The Internets were ablaze earlier this week as Reuters broke the news that Anthem is looking for a way to end their long-term pharmacy benefit agreement with Express Scripts (ESI). Given the strategic importance of the Anthem business to Express Scripts (14% of ESI revenue), this was for once, a development with implications to match the headlines. Of course, the news isn't a huge surprise given the simmering tensions that surfaced earlier this year. At one point, George Paz was forced to address the issue but politely declined,  by saying he had no interest in airing any dirty laundry. Clearly, Anthem doesn't share that sentiment.

The litigation Anthem filed on March 21st with the US district court in New York airs plenty of the said dirty laundry. The filing goes well beyond the details of the contract re-pricing dispute between the two companies. There is an entire section dedicated to the several ways in which ESI breached the material terms of its PBM agreement with Anthem. The breaches are on face value numerous and persistent, and according to Anthem resulted in the loss of at least one contract with a large self-insured employer group.

Here's a sampling of a few of the Anthem allegations. In a review of 382 cases, ESI

  • applied the wrong PA criteria in 10% of the cases
  • incorrectly approved the drug in 13% of the cases where the right PA criteria was applied, and
  • approved the drug for a 1-year period in 2% of cases where the PA criteria allowed only for a 3-month approval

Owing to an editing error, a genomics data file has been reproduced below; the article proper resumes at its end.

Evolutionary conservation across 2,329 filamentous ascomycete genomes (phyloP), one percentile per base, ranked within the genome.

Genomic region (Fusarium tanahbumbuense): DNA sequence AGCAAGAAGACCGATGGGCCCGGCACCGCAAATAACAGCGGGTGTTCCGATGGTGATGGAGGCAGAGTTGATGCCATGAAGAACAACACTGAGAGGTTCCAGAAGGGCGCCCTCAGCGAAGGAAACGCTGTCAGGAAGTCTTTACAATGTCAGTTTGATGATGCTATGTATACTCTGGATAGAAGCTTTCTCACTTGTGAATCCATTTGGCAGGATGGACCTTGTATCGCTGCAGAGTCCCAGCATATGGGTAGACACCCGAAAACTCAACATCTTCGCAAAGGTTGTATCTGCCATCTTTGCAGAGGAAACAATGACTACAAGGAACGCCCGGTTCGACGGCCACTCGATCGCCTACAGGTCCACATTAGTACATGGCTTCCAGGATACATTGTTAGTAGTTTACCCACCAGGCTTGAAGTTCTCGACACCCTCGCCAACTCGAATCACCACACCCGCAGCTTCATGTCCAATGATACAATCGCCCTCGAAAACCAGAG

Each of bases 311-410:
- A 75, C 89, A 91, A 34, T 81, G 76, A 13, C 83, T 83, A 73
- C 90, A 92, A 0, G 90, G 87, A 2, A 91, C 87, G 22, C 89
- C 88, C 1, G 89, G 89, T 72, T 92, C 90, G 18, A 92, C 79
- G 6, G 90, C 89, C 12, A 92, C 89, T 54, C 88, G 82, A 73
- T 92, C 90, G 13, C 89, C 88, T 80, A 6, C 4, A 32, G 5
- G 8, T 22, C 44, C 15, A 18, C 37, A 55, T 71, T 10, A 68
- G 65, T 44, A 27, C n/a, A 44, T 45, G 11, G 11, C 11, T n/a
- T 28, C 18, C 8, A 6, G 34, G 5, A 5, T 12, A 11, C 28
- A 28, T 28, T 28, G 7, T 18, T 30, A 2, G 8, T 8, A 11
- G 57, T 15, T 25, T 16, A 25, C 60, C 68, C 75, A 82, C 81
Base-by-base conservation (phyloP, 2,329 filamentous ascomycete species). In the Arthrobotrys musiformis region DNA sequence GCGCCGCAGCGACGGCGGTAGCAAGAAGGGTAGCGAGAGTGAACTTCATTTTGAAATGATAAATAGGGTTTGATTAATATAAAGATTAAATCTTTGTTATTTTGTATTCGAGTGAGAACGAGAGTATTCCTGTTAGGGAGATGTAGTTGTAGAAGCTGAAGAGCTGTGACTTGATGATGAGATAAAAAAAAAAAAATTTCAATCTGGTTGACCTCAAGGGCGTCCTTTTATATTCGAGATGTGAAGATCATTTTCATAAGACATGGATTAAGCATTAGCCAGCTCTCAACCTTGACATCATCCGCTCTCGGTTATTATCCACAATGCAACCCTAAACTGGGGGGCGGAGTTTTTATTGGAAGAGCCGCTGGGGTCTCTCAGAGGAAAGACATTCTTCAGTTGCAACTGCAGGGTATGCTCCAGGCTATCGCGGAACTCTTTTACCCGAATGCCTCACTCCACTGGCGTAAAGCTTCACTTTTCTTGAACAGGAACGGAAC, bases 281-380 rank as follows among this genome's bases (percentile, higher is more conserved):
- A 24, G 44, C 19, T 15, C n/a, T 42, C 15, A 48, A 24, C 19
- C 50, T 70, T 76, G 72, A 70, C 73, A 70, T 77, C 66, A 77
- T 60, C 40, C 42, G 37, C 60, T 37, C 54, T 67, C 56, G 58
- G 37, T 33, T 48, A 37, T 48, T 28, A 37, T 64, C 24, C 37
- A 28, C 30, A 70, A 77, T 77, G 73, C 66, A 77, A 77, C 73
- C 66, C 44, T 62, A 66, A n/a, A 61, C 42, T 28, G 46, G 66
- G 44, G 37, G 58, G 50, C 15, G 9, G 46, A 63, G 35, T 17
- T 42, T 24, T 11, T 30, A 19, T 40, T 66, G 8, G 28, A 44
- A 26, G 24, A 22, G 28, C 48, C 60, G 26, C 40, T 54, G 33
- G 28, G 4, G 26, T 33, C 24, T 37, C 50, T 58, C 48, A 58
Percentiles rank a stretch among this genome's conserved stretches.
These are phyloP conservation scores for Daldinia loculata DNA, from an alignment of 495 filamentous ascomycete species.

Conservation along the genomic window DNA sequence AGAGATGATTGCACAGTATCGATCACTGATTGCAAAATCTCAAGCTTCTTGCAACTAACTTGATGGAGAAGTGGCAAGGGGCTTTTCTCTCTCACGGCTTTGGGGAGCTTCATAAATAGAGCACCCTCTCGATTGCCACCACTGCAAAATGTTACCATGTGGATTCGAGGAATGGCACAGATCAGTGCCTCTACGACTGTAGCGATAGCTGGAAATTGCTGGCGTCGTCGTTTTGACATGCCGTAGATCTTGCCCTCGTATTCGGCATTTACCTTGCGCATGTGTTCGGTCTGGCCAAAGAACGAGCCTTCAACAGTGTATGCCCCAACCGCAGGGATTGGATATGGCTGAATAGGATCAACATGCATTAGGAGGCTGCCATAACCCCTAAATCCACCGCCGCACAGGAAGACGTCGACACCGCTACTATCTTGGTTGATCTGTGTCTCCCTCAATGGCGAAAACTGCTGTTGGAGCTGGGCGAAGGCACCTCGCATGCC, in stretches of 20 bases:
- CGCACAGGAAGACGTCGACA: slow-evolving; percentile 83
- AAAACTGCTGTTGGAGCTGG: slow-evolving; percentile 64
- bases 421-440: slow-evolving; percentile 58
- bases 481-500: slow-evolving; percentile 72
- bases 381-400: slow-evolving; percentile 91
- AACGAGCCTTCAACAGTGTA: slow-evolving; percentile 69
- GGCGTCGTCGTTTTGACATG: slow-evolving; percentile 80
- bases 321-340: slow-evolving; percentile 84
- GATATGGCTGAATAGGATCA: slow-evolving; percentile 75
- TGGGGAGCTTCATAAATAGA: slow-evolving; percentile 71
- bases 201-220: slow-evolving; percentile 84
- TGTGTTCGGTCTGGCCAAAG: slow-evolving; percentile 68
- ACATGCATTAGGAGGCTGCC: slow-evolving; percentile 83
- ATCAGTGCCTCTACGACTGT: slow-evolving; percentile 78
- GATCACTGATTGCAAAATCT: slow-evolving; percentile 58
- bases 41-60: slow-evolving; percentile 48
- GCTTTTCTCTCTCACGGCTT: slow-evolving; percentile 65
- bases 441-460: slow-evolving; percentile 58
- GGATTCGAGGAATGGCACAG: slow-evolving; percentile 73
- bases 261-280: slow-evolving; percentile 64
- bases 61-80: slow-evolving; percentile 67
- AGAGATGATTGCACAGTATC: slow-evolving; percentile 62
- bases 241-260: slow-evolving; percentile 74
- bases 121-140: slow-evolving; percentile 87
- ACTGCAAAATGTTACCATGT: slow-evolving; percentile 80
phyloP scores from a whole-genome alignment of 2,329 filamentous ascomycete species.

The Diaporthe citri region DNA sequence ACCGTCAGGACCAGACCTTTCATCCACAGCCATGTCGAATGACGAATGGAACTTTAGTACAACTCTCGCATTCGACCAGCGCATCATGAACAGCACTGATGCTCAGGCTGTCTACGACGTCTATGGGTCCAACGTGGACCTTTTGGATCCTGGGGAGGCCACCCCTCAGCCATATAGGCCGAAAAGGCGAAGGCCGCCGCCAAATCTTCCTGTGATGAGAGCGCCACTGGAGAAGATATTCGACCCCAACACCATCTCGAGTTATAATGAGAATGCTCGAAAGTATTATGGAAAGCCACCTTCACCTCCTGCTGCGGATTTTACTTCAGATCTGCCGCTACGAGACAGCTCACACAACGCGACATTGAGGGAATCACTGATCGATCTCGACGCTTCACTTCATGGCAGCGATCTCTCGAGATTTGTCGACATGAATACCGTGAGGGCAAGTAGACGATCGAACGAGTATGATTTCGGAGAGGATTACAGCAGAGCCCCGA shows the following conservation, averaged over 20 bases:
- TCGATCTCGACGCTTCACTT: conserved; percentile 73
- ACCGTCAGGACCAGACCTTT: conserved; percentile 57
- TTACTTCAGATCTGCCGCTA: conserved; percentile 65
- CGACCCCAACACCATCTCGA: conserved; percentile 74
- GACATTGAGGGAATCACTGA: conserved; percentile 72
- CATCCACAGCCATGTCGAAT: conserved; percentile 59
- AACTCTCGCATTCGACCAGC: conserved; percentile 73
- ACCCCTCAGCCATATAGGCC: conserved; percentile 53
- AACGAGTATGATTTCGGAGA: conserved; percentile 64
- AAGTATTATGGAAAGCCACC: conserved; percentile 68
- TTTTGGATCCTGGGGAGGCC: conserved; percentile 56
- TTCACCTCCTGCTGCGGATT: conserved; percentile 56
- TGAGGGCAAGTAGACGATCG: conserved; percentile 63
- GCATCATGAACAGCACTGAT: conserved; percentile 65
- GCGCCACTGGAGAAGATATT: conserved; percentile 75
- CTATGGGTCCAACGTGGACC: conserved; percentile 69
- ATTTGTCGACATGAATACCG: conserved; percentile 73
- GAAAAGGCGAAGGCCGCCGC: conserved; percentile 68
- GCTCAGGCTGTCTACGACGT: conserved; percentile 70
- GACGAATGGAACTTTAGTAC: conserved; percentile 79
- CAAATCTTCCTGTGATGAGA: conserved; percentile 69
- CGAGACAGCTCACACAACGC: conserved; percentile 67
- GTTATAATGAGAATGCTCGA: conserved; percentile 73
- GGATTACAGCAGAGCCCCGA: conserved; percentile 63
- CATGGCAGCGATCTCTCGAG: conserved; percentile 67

Additionally, ESI in many cases:

  • incorrectly determined that the patient had previously failed alternate therapy, and
  • incorrectly approved high-cost drugs based on faulty interpretation of benefit design

The collective impact (according to Anthem) was the following:

  • $100M in increased cost to Anthem from incorrect approval of high-cost medication
  • $58M in increased cost to Anthem due to faulty interpretation of benefit design
  • 37,500 members being overcharged on their co-pays

Anthem blames glitches with ESI's redesigned claims processing and reporting system for almost all of these issues. With this lawsuit, the relationship between the two companies seems to have neared a point of no return. Should Anthem break its relationship with ESI, the following scenarios are in play:

  • Anthem switches to OptumRx, leverages Cigna's pre-existing relationship with the PBM
  • Anthem switches to CVS or one of the smaller PBMs such as the RiteAid PBM unit

As specialty drugs become more expensive and PAs become the predominant way payers managed drug costs, a PBM's ability to accurately and consistently apply the intended PA policies would be critical to cost management. In the long run, this dynamic may prompt Anthem and many of the other large plans to follow United in building out their own PBM business. All said and done, it is clear that PBM members are demanding more flexibility and cost savings thereby setting up the PBM market for yet another series of shake-ups after a long period of consolidation.

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